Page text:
(7) Get steamed at Unzen Hot Spring (Unzen Jigoku Onsen)
Unzen Jigoku Onsen Hot Spring, Jigoku means "Hell", what a scary name for a hot spring. It is a famous hot spring town on the Shimabara Peninsula in Nagasaki Prefecture.
About 2 hours on the highway from Yoshinogari Ruins. I wish I could say it was an easy drive to Unzen, but it was quite a hard drive. At least, it was a comfortable drive to the foot of Mt. Unzen. However, there is a mountain road called Dragon Road just before arriving at the hot spring town high up in the mountain. I rented a cheapest car with no horsepower, so my car was having a difficult time going up.
The roads are empty and there are almost no cars, but there are a lot of motorcycles. It looks like a mecca for motorbike touring. The curvy road is narrow and it is difficult to overtake. There were dozens of motorbikes front and behind. You can see the ocean from the Dragon Road. If you're coming in winter, it's better to come with a powerful car with solid snow tires.
Many bikers in Nagasaki keep their headlights on even during the day.
It smells of sulfur from the time I'm looking for a parking lot. It reminded me of Mt.Iou in Hokkaido. Well, there's no doubt that my clothes will smell of sulfur again. The image of Unzen Jigoku (Hell) hot spring in my mind is like a place where criminals are hunted down in old Japanese TV dramas.
I don't need to look where the hell hot spring is. There is a place where the whole road is completely covered by steam. Well, it looks like hell to me. Tourist information board simply says “Hell”.
It was so amazing that I lost my words. In addition to the strong smell of sulfur and rising steam, I can feel the volcanic heat under my shoe soles.
Immediately after entering Unzen Jigoku Hot Spring, there is a hut called Unzen Jigoku Kobo. I thought they were selling boiled eggs, but they are steamed eggs. Well, if you peel the shell, inside is the same. They advertise that if you eat these eggs, you will have the benefit of prolonging your life. Even if there is no profit, I should eat it situation wise. The egg was very hot when I got it, so I took a walk through the hell while keeping it in my bag to cool down.
There is Unzen Hell foot steaming. Can I call this a footbath without actual hot water? Even with sneakers on, I can feel the heat, so I am not going to use this foot spa. On the other side of the fence, where it looks hotter, a cat is being cooked. Wait, are you taking a nap in this hell, kitty?? As expected of cats, their resistance to heat is beyond human understanding.
The Unzen area was designated as Japan's first national park in 1934. This Unzen Onsen has a cross monument for Christian martyrs. What happened here in the Edo period is a sad story, so I will omit it now. In the Meiji era, it became a popular hot spring town that foreign tourists also visit.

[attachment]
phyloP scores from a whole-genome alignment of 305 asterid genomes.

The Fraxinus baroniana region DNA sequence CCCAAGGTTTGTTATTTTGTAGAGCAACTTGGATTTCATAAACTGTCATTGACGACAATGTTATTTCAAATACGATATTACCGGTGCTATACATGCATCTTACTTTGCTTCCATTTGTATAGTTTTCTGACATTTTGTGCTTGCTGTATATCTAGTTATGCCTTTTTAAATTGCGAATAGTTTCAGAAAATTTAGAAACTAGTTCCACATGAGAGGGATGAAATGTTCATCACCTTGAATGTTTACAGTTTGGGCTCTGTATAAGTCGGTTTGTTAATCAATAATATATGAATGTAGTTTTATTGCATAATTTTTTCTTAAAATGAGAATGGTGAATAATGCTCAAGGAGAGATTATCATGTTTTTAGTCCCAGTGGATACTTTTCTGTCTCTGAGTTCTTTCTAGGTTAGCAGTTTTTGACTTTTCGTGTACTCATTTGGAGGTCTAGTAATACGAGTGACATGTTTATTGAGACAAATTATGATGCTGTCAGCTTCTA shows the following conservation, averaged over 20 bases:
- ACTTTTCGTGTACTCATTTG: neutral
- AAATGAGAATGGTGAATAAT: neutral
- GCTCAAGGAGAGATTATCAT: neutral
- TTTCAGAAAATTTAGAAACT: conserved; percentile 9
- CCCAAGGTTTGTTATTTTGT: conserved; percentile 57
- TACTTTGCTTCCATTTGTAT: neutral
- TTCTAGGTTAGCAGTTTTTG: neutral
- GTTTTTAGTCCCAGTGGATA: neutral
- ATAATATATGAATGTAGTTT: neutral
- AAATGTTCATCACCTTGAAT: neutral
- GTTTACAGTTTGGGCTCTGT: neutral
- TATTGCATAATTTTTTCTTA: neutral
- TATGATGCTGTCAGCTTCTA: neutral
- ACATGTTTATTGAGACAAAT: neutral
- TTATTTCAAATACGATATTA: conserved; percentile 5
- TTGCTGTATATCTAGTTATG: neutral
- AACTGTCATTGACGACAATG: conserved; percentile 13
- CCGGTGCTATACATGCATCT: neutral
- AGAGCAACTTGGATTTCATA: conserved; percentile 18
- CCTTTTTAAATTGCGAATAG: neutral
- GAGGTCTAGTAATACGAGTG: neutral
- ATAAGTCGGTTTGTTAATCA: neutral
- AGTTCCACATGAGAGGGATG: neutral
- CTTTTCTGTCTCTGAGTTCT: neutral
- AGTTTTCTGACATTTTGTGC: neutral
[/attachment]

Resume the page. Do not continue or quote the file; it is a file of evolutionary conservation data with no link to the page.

Boiling hot water and steam gushing out here and there. It is a spectacle worthy of being called hell. It's a pity that I can't soak in the hot springs in this town due to my travel plan. The hot spring town is divided into three areas, Furuyu (old hot spring), Shinyu (new hot spring), and Kojigoku (small hell). You can enjoy the hot springs at the ryokan inn's day-trip hot spring course or at the public baths. I see a lot of Yunohana (hot spring deposits) are building up on the surface. I thought about scraping it off and taking it home as bath salt, but I decided to buy it from the shop properly.
My clothes and car smelled of sulfur as I expected, it’s time to drive to Nagasaki city. Tomorrow I will go to the main event of this trip, the Gunkanjima (battleship island) tour, a World Heritage Site.
While stopping at a beautiful sunset spot on the way, we head to Nagasaki city bay. I didn't use the highway route suggested by google maps, and took the coastal road that takes 1 hour and 17 minutes.
We will be staying at the Comfort Hotel Nagasaki near the port. It's reasonable, and it's convenient because I can keep parking the car at their partner parking lot when I go on a Gunkanjima tour the next morning. For tonight's dinner, of course, we will go to the famous Nagasaki Chinatown.
We ate at a large Chinese restaurant just to the right of the main gate in Chinatown. The stir-fried eggplant was very delicious. I also ate kakuni manju (pork sandwiches) in the shopping district. Afterwards, we took a walk to the harbor. A large sailing ship (Kanko Maru) is parked. Wow, I want to ride it. I wonder which ship I will get on for the Gunkanjima cruise tomorrow. Around the port area, there is the Nagasaki Prefectural Museum of Art and the illuminated Mizubenomori Park, which are beautiful even at night.
On the way back to the hotel, I saw a wide illuminated bridge. I can see long Japanese-style whitewashed walls and traditional looking houses. Eh? Is this Dejima (Portuguese and Dutch trading post between 1634 and 1854.)? For real? When and who restored it? I can see a samurai-like person near the entrance!
When I returned from Gunkanjima tomorrow, my plan was to go to the Gunkan Island Digital Museum or Glover Garden. However, we can't afford to ignore such an interesting looking sightseeing spot. I'm changing the priority.
Unzen Jigoku Onsen Video
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